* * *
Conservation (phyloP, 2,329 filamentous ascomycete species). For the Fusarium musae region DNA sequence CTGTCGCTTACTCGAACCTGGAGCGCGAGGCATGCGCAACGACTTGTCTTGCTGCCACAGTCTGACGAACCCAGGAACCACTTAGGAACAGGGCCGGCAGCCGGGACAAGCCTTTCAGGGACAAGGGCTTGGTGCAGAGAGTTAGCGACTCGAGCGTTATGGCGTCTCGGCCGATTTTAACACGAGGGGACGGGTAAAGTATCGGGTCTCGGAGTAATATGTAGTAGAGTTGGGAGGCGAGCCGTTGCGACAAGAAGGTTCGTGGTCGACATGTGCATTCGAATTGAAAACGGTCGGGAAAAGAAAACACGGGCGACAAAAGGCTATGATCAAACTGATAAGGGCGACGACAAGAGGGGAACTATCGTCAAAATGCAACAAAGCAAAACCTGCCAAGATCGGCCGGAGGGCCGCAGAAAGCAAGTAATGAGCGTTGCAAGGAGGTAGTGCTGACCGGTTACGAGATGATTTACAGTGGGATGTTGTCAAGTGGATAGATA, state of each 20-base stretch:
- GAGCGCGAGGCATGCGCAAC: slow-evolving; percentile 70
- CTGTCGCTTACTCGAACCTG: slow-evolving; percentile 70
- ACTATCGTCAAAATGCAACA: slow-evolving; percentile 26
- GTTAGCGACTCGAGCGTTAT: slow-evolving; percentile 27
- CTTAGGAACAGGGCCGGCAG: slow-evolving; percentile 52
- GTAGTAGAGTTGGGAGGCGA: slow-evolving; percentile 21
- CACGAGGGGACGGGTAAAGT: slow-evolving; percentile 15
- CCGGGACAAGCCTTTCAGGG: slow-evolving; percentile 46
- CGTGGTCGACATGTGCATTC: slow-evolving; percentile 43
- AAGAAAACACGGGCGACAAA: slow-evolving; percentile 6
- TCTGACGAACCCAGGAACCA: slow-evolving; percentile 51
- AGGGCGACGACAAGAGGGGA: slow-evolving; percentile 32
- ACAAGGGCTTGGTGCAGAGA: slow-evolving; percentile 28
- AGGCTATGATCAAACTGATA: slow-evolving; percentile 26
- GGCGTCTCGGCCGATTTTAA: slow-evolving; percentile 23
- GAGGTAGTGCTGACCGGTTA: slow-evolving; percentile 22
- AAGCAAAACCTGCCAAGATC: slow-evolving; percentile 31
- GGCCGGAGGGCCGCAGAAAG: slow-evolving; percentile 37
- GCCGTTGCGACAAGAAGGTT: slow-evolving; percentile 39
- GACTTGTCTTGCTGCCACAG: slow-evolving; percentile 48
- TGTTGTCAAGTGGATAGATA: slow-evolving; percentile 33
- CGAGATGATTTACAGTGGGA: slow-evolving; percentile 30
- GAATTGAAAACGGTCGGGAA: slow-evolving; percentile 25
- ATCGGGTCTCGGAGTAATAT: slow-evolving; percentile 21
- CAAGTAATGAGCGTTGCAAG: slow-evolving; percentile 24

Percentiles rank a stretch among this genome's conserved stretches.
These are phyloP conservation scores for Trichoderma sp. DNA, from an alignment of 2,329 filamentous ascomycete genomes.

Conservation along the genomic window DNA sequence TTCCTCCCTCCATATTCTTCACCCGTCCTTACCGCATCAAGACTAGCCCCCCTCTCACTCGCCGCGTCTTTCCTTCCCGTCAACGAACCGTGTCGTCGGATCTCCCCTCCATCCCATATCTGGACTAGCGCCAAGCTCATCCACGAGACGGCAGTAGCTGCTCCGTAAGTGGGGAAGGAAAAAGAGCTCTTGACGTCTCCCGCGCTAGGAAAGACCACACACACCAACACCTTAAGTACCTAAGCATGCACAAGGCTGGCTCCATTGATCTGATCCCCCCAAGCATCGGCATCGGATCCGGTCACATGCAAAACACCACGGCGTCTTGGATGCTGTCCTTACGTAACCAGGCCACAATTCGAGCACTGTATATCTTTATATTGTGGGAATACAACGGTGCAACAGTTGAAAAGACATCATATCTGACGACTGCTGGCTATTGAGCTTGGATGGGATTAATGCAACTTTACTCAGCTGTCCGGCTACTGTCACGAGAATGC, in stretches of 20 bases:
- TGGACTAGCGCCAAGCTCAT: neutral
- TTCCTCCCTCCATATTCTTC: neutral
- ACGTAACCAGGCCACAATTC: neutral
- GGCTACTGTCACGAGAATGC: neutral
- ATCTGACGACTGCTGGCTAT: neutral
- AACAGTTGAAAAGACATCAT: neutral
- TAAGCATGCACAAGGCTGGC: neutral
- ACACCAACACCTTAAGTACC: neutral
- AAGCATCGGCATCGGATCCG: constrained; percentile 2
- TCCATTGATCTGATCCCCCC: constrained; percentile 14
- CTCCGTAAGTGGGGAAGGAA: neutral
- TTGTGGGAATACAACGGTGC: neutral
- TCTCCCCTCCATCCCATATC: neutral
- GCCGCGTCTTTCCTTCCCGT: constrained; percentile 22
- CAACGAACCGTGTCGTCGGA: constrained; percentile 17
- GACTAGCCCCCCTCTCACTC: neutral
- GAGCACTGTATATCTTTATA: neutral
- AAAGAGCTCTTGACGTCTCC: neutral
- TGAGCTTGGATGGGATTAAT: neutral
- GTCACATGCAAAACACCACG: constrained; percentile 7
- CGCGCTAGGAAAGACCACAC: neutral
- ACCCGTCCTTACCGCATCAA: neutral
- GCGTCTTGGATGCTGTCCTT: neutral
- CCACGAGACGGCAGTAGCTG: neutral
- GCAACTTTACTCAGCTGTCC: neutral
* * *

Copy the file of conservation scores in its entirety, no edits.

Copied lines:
Conservation (phyloP, 2,329 filamentous ascomycete species). For the Fusarium musae region DNA sequence CTGTCGCTTACTCGAACCTGGAGCGCGAGGCATGCGCAACGACTTGTCTTGCTGCCACAGTCTGACGAACCCAGGAACCACTTAGGAACAGGGCCGGCAGCCGGGACAAGCCTTTCAGGGACAAGGGCTTGGTGCAGAGAGTTAGCGACTCGAGCGTTATGGCGTCTCGGCCGATTTTAACACGAGGGGACGGGTAAAGTATCGGGTCTCGGAGTAATATGTAGTAGAGTTGGGAGGCGAGCCGTTGCGACAAGAAGGTTCGTGGTCGACATGTGCATTCGAATTGAAAACGGTCGGGAAAAGAAAACACGGGCGACAAAAGGCTATGATCAAACTGATAAGGGCGACGACAAGAGGGGAACTATCGTCAAAATGCAACAAAGCAAAACCTGCCAAGATCGGCCGGAGGGCCGCAGAAAGCAAGTAATGAGCGTTGCAAGGAGGTAGTGCTGACCGGTTACGAGATGATTTACAGTGGGATGTTGTCAAGTGGATAGATA, state of each 20-base stretch:
- GAGCGCGAGGCATGCGCAAC: slow-evolving; percentile 70
- CTGTCGCTTACTCGAACCTG: slow-evolving; percentile 70
- ACTATCGTCAAAATGCAACA: slow-evolving; percentile 26
- GTTAGCGACTCGAGCGTTAT: slow-evolving; percentile 27
- CTTAGGAACAGGGCCGGCAG: slow-evolving; percentile 52
- GTAGTAGAGTTGGGAGGCGA: slow-evolving; percentile 21
- CACGAGGGGACGGGTAAAGT: slow-evolving; percentile 15
- CCGGGACAAGCCTTTCAGGG: slow-evolving; percentile 46
- CGTGGTCGACATGTGCATTC: slow-evolving; percentile 43
- AAGAAAACACGGGCGACAAA: slow-evolving; percentile 6
- TCTGACGAACCCAGGAACCA: slow-evolving; percentile 51
- AGGGCGACGACAAGAGGGGA: slow-evolving; percentile 32
- ACAAGGGCTTGGTGCAGAGA: slow-evolving; percentile 28
- AGGCTATGATCAAACTGATA: slow-evolving; percentile 26
- GGCGTCTCGGCCGATTTTAA: slow-evolving; percentile 23
- GAGGTAGTGCTGACCGGTTA: slow-evolving; percentile 22
- AAGCAAAACCTGCCAAGATC: slow-evolving; percentile 31
- GGCCGGAGGGCCGCAGAAAG: slow-evolving; percentile 37
- GCCGTTGCGACAAGAAGGTT: slow-evolving; percentile 39
- GACTTGTCTTGCTGCCACAG: slow-evolving; percentile 48
- TGTTGTCAAGTGGATAGATA: slow-evolving; percentile 33
- CGAGATGATTTACAGTGGGA: slow-evolving; percentile 30
- GAATTGAAAACGGTCGGGAA: slow-evolving; percentile 25
- ATCGGGTCTCGGAGTAATAT: slow-evolving; percentile 21
- CAAGTAATGAGCGTTGCAAG: slow-evolving; percentile 24

Percentiles rank a stretch among this genome's conserved stretches.
These are phyloP conservation scores for Trichoderma sp. DNA, from an alignment of 2,329 filamentous ascomycete genomes.

Conservation along the genomic window DNA sequence TTCCTCCCTCCATATTCTTCACCCGTCCTTACCGCATCAAGACTAGCCCCCCTCTCACTCGCCGCGTCTTTCCTTCCCGTCAACGAACCGTGTCGTCGGATCTCCCCTCCATCCCATATCTGGACTAGCGCCAAGCTCATCCACGAGACGGCAGTAGCTGCTCCGTAAGTGGGGAAGGAAAAAGAGCTCTTGACGTCTCCCGCGCTAGGAAAGACCACACACACCAACACCTTAAGTACCTAAGCATGCACAAGGCTGGCTCCATTGATCTGATCCCCCCAAGCATCGGCATCGGATCCGGTCACATGCAAAACACCACGGCGTCTTGGATGCTGTCCTTACGTAACCAGGCCACAATTCGAGCACTGTATATCTTTATATTGTGGGAATACAACGGTGCAACAGTTGAAAAGACATCATATCTGACGACTGCTGGCTATTGAGCTTGGATGGGATTAATGCAACTTTACTCAGCTGTCCGGCTACTGTCACGAGAATGC, in stretches of 20 bases:
- TGGACTAGCGCCAAGCTCAT: neutral
- TTCCTCCCTCCATATTCTTC: neutral
- ACGTAACCAGGCCACAATTC: neutral
- GGCTACTGTCACGAGAATGC: neutral
- ATCTGACGACTGCTGGCTAT: neutral
- AACAGTTGAAAAGACATCAT: neutral
- TAAGCATGCACAAGGCTGGC: neutral
- ACACCAACACCTTAAGTACC: neutral
- AAGCATCGGCATCGGATCCG: constrained; percentile 2
- TCCATTGATCTGATCCCCCC: constrained; percentile 14
- CTCCGTAAGTGGGGAAGGAA: neutral
- TTGTGGGAATACAACGGTGC: neutral
- TCTCCCCTCCATCCCATATC: neutral
- GCCGCGTCTTTCCTTCCCGT: constrained; percentile 22
- CAACGAACCGTGTCGTCGGA: constrained; percentile 17
- GACTAGCCCCCCTCTCACTC: neutral
- GAGCACTGTATATCTTTATA: neutral
- AAAGAGCTCTTGACGTCTCC: neutral
- TGAGCTTGGATGGGATTAAT: neutral
- GTCACATGCAAAACACCACG: constrained; percentile 7
- CGCGCTAGGAAAGACCACAC: neutral
- ACCCGTCCTTACCGCATCAA: neutral
- GCGTCTTGGATGCTGTCCTT: neutral
- CCACGAGACGGCAGTAGCTG: neutral
- GCAACTTTACTCAGCTGTCC: neutral